Today I wanted to show you how to make a Simple Linocut Christmas Card! They look really pretty, and are a great homemade thing to send out to friends and family!
Things you will need:
- Glass slab/printing surface for rolling out ink
- Printing paper or pre-cut cards with a smooth surface
- Cartridge paper
- Small strips of card
- Linoleum block(s)
- Selection of lino cutting tools (v-tool, gouge etc)
- Stanley knife/craft knife
- Relief printing ink (water or oil-based)
- Palette knife
- Wooden spoon or other burnishing tool
Now lets actually make our cards!
1. Begin with an idea or sketch for your card. Anything Christmassy will do!!
2. Using a pencil draw your basic design onto the surface of the lino. Don’t forget that this needs to be a ‘mirror image’ because when you come to print you will turn the block over. (Be very careful when creating text such as ‘Merry Christmas’!) You can also trace an image from a sketch or photograph that you have and then transfer it onto the block using carbon paper. In the example here I am working from some sketches in my sketchbook.
3. Begin slowly by marking out the basic elements of your design using the linocut tools. When cutting into the block always cut away from your body and fingers. Hold the block with your other hand to stop it from slipping. To cut in a different direction simply turn the block. Do not cut too deeply to start with. Don’t forget that the areas you cut out will print white (or the paper colour) in the final print. Work slowly and carefully to start with building up your design and your cuts as you go along.
4. For a Christmas card you may wish to trim around the edge of the linoblock using scissors as I do here in the example – this means that you can cut a design to any shape that you want – not just a rectangle!
5. Once your block is ready, clear up all the small pieces of lino and prepare for printing.
6. Place your ink colour onto the glass slab or inking surface. Roll the roller over the ink until the ink is spread evenly into a thin layer.
7. Then roll the roller over your lino block several times and in different directions to evenly cover the block with ink. The design you have cut will stay bare and the uncut surface of the lino (the relief) will be covered in ink.
8. Make sure your block is placed onto a clean backing sheet or cartridge paper, inked side up, and carefully place your printing paper over the top, lining it up with the backing sheet.
9. Carefully holding the paper in place with one hand use a wooden spoon or baren to rub (burnish) the back of the paper. This will transfer the ink onto the paper from the lino block.
10. Check whether the ink has transferred properly by peeling back one corner of the paper. If the image has not transferred across properly, replace the paper and carry on burnishing.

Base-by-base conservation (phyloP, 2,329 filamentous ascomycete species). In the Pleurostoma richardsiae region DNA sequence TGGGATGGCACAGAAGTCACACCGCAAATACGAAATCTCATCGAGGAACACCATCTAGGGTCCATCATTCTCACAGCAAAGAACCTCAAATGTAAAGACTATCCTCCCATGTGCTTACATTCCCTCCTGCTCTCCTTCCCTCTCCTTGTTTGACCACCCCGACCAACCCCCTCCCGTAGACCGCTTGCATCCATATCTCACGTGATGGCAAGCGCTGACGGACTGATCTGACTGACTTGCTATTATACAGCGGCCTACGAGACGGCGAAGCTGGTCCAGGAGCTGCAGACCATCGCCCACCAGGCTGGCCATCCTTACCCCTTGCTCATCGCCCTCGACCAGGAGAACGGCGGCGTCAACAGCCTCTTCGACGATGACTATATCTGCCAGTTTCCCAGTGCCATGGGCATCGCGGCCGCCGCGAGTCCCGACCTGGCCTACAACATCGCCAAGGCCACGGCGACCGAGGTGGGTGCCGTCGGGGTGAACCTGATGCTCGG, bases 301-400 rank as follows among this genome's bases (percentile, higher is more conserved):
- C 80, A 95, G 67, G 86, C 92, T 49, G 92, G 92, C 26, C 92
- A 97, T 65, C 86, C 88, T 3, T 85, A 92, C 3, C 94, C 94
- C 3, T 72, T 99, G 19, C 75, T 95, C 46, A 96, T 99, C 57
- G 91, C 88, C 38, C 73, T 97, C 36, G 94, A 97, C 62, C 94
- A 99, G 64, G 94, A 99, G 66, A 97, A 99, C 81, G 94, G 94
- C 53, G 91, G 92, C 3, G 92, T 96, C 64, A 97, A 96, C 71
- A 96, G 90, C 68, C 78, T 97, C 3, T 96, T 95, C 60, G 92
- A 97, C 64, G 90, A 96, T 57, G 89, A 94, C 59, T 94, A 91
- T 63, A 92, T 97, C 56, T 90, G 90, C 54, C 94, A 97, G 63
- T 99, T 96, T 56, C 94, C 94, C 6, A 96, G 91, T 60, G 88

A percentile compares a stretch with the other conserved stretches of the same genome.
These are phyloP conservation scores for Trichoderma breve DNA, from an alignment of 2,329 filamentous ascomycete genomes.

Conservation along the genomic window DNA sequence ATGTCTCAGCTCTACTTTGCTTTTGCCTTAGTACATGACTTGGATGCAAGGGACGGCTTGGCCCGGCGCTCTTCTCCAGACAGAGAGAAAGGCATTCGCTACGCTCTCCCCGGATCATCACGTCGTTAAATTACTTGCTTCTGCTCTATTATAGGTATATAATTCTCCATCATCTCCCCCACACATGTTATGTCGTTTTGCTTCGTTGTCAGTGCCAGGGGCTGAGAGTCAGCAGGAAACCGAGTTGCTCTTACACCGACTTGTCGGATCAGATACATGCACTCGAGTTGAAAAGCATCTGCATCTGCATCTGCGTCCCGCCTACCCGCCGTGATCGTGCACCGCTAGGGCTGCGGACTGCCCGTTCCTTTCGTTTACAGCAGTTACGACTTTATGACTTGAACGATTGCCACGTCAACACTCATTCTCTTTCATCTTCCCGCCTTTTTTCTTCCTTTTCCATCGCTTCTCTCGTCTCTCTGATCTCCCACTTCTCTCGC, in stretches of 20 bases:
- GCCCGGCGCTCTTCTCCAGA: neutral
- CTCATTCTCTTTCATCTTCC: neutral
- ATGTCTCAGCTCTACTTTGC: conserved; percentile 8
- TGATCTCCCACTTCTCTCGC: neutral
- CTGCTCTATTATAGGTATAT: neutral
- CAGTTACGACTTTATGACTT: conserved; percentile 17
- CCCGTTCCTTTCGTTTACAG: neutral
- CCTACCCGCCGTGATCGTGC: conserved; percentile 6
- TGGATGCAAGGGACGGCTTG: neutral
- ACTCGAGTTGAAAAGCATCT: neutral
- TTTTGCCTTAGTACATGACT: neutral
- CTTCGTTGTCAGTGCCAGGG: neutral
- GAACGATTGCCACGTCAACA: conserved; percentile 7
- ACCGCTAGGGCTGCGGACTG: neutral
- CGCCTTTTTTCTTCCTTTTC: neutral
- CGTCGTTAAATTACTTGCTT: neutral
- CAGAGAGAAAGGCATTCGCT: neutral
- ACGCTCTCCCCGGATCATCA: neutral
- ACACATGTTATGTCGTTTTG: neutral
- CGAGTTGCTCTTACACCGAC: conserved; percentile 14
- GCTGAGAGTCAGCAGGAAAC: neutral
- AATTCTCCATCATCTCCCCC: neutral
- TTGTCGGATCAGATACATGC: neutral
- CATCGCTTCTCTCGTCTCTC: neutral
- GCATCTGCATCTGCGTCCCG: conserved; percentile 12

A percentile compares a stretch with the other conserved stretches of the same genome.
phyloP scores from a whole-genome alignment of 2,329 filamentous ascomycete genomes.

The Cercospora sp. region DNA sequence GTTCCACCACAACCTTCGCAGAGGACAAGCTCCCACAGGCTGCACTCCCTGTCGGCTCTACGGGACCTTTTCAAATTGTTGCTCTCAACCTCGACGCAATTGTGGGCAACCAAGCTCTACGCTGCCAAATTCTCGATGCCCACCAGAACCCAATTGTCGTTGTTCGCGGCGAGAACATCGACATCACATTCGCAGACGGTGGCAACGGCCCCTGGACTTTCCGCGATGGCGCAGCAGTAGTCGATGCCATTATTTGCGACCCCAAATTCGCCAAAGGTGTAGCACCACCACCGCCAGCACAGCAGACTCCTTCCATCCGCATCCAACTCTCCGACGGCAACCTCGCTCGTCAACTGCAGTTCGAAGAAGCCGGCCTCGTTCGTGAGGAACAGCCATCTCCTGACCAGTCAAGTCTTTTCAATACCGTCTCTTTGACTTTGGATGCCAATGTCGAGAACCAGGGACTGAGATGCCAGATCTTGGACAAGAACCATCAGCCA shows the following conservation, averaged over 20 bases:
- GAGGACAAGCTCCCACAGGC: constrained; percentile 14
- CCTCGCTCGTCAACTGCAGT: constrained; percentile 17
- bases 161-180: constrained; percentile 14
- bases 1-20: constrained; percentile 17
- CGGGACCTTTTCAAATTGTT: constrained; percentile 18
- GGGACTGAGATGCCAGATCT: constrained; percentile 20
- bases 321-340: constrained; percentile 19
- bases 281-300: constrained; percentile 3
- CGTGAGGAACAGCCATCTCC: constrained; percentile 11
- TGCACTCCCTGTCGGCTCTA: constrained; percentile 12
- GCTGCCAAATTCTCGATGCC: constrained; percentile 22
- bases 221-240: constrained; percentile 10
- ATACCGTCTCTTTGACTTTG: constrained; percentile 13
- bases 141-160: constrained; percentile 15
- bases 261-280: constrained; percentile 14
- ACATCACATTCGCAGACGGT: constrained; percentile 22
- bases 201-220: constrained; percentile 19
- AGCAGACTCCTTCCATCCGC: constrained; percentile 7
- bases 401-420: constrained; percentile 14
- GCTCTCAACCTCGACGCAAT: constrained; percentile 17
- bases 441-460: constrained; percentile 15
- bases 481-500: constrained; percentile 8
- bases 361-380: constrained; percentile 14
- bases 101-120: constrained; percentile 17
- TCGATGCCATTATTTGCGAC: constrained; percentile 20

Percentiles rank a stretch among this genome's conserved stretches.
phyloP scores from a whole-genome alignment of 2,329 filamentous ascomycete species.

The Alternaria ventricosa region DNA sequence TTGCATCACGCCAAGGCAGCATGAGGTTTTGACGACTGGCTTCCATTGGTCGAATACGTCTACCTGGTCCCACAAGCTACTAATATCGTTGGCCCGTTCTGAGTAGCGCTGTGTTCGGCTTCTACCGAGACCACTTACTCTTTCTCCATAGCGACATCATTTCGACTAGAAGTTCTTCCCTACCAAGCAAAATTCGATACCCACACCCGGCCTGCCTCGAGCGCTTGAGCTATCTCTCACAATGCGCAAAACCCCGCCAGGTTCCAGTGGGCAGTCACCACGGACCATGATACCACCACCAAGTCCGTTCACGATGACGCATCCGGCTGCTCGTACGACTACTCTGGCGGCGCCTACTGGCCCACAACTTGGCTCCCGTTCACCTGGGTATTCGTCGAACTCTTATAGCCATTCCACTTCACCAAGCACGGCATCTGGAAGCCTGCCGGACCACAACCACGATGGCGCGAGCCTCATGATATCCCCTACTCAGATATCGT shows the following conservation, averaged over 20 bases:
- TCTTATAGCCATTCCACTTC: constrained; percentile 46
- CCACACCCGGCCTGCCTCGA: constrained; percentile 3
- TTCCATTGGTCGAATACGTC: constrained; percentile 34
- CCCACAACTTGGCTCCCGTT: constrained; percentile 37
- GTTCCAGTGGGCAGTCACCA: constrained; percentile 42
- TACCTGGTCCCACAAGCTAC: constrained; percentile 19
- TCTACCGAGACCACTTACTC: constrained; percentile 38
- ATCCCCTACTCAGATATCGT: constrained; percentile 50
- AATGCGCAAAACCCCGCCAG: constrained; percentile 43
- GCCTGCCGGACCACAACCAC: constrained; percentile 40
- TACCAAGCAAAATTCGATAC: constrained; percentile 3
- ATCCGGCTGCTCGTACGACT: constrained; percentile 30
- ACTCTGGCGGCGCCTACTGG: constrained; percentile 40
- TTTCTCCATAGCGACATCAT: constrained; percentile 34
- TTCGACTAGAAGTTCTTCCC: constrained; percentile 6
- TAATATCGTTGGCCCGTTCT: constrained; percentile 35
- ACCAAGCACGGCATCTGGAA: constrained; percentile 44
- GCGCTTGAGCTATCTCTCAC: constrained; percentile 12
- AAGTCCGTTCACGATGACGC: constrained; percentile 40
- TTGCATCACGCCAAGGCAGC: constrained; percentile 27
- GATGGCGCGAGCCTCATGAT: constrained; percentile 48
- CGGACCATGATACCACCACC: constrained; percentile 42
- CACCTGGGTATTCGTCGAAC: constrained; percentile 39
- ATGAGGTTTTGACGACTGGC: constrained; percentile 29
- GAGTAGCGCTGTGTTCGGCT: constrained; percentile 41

11. When the print is complete, remove the paper and leave the print to dry. Either place the print on a drying rack or leave on a flat surface. If you then decide that more cuts need to be made into the block to finish your design, clean the plate with a damp cloth to remove the ink, make your further cuts and you can then ink and print a second time.
12. Once you are happy with the design, you can them print onto your cards! Try printing with different colours to see the difference that makes.
TIP – Creating Greetings Cards
There are two main approaches you can have to producing greetings cards (including Christmas cards) from your prints:
1. Design small blocks especially for use on cards – By designing an image specifically for use on greetings cards you can keep reproducing the image until you have enough of a particular design. You can either buy the card ready-cut or buy larger sheets of card and cut it to size. Look to produce cards of standard sizes such as A6 or DL as you will be able to find envelopes and cello bags that are the correct size. Will you have a border of white around the design and the image in the middle? or will the pattern cover the whole card? There are three main approaches here
A: Printing directly onto the card (the method explained above)
B: Cutting out the print and sticking it on to the card front
C: Creating a window frame in the card to mount the print
2. Cut up larger or unwanted prints and turn these into cards – As well as designing especially for cards, you can also cut up unwanted prints, scraps and larger prints. These can then be trimmed to size and either glued to the middle of a blank card with a good border around or the whole larger print can be folder in two, to create the card. You can easily make a selection of cards from wasted paper and scraps that you may have decided to throw away. It may be a print that you started but only liked a small section of it, so use this to stick onto a card. It may also be a spare copy of a large patterned print where you may have smudged an area so that you can’t display it as a print on its own. It is a great way to use up proofs of prints, where you were just trying out an idea.
And that’s it! You can try many different designs and don’t forget if you’re struggling with anything just pop me a message on Facebook and I’ll do my best to help you. You can also send me a photo of your card, I love to see all your work!
If you’re feeling more Christmassy then my book is £8 until the end of the year and you can buy it here !
If you enjoy making cards and fancy selling them, why not take a look at my book Learn to Earn from Printmaking, which shows you ways to sell and promote your work?
Merry Christmas everyone!
Here are a few recent Christmas Cards done by students at my workshops: